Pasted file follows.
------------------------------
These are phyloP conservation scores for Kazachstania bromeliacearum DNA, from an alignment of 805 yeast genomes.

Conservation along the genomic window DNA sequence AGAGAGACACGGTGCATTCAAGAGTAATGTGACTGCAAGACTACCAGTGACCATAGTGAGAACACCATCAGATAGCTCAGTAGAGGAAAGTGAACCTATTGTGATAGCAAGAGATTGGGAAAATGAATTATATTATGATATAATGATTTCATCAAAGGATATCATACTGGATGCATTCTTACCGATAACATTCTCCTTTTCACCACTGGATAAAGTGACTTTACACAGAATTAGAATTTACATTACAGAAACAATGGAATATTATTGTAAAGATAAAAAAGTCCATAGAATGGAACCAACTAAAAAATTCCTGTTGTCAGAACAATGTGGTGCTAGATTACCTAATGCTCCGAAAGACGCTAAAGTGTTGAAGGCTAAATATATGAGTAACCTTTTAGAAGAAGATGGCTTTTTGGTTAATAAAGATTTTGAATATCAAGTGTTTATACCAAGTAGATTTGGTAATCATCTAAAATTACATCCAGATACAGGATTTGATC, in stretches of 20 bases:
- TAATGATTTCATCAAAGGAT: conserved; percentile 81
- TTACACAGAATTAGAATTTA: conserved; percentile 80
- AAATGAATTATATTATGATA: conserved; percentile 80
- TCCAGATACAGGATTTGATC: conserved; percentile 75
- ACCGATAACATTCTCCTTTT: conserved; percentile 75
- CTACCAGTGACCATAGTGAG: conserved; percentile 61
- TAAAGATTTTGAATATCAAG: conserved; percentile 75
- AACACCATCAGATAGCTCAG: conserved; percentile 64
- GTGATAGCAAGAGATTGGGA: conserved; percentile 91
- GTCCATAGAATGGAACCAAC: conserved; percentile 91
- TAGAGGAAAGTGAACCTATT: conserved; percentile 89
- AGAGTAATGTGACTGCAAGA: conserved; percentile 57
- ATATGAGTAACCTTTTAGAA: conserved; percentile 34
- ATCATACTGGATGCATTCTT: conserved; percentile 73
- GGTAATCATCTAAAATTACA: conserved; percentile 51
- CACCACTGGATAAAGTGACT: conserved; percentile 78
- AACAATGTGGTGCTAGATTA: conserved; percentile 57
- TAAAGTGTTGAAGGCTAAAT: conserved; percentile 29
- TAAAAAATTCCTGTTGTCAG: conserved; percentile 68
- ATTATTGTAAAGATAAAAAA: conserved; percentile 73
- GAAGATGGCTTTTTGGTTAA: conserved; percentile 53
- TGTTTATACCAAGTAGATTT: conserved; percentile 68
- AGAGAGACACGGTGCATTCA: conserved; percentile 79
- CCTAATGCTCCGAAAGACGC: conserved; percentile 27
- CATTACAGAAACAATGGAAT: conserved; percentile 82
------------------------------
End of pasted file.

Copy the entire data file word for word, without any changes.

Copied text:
These are phyloP conservation scores for Kazachstania bromeliacearum DNA, from an alignment of 805 yeast genomes.

Conservation along the genomic window DNA sequence AGAGAGACACGGTGCATTCAAGAGTAATGTGACTGCAAGACTACCAGTGACCATAGTGAGAACACCATCAGATAGCTCAGTAGAGGAAAGTGAACCTATTGTGATAGCAAGAGATTGGGAAAATGAATTATATTATGATATAATGATTTCATCAAAGGATATCATACTGGATGCATTCTTACCGATAACATTCTCCTTTTCACCACTGGATAAAGTGACTTTACACAGAATTAGAATTTACATTACAGAAACAATGGAATATTATTGTAAAGATAAAAAAGTCCATAGAATGGAACCAACTAAAAAATTCCTGTTGTCAGAACAATGTGGTGCTAGATTACCTAATGCTCCGAAAGACGCTAAAGTGTTGAAGGCTAAATATATGAGTAACCTTTTAGAAGAAGATGGCTTTTTGGTTAATAAAGATTTTGAATATCAAGTGTTTATACCAAGTAGATTTGGTAATCATCTAAAATTACATCCAGATACAGGATTTGATC, in stretches of 20 bases:
- TAATGATTTCATCAAAGGAT: conserved; percentile 81
- TTACACAGAATTAGAATTTA: conserved; percentile 80
- AAATGAATTATATTATGATA: conserved; percentile 80
- TCCAGATACAGGATTTGATC: conserved; percentile 75
- ACCGATAACATTCTCCTTTT: conserved; percentile 75
- CTACCAGTGACCATAGTGAG: conserved; percentile 61
- TAAAGATTTTGAATATCAAG: conserved; percentile 75
- AACACCATCAGATAGCTCAG: conserved; percentile 64
- GTGATAGCAAGAGATTGGGA: conserved; percentile 91
- GTCCATAGAATGGAACCAAC: conserved; percentile 91
- TAGAGGAAAGTGAACCTATT: conserved; percentile 89
- AGAGTAATGTGACTGCAAGA: conserved; percentile 57
- ATATGAGTAACCTTTTAGAA: conserved; percentile 34
- ATCATACTGGATGCATTCTT: conserved; percentile 73
- GGTAATCATCTAAAATTACA: conserved; percentile 51
- CACCACTGGATAAAGTGACT: conserved; percentile 78
- AACAATGTGGTGCTAGATTA: conserved; percentile 57
- TAAAGTGTTGAAGGCTAAAT: conserved; percentile 29
- TAAAAAATTCCTGTTGTCAG: conserved; percentile 68
- ATTATTGTAAAGATAAAAAA: conserved; percentile 73
- GAAGATGGCTTTTTGGTTAA: conserved; percentile 53
- TGTTTATACCAAGTAGATTT: conserved; percentile 68
- AGAGAGACACGGTGCATTCA: conserved; percentile 79
- CCTAATGCTCCGAAAGACGC: conserved; percentile 27
- CATTACAGAAACAATGGAAT: conserved; percentile 82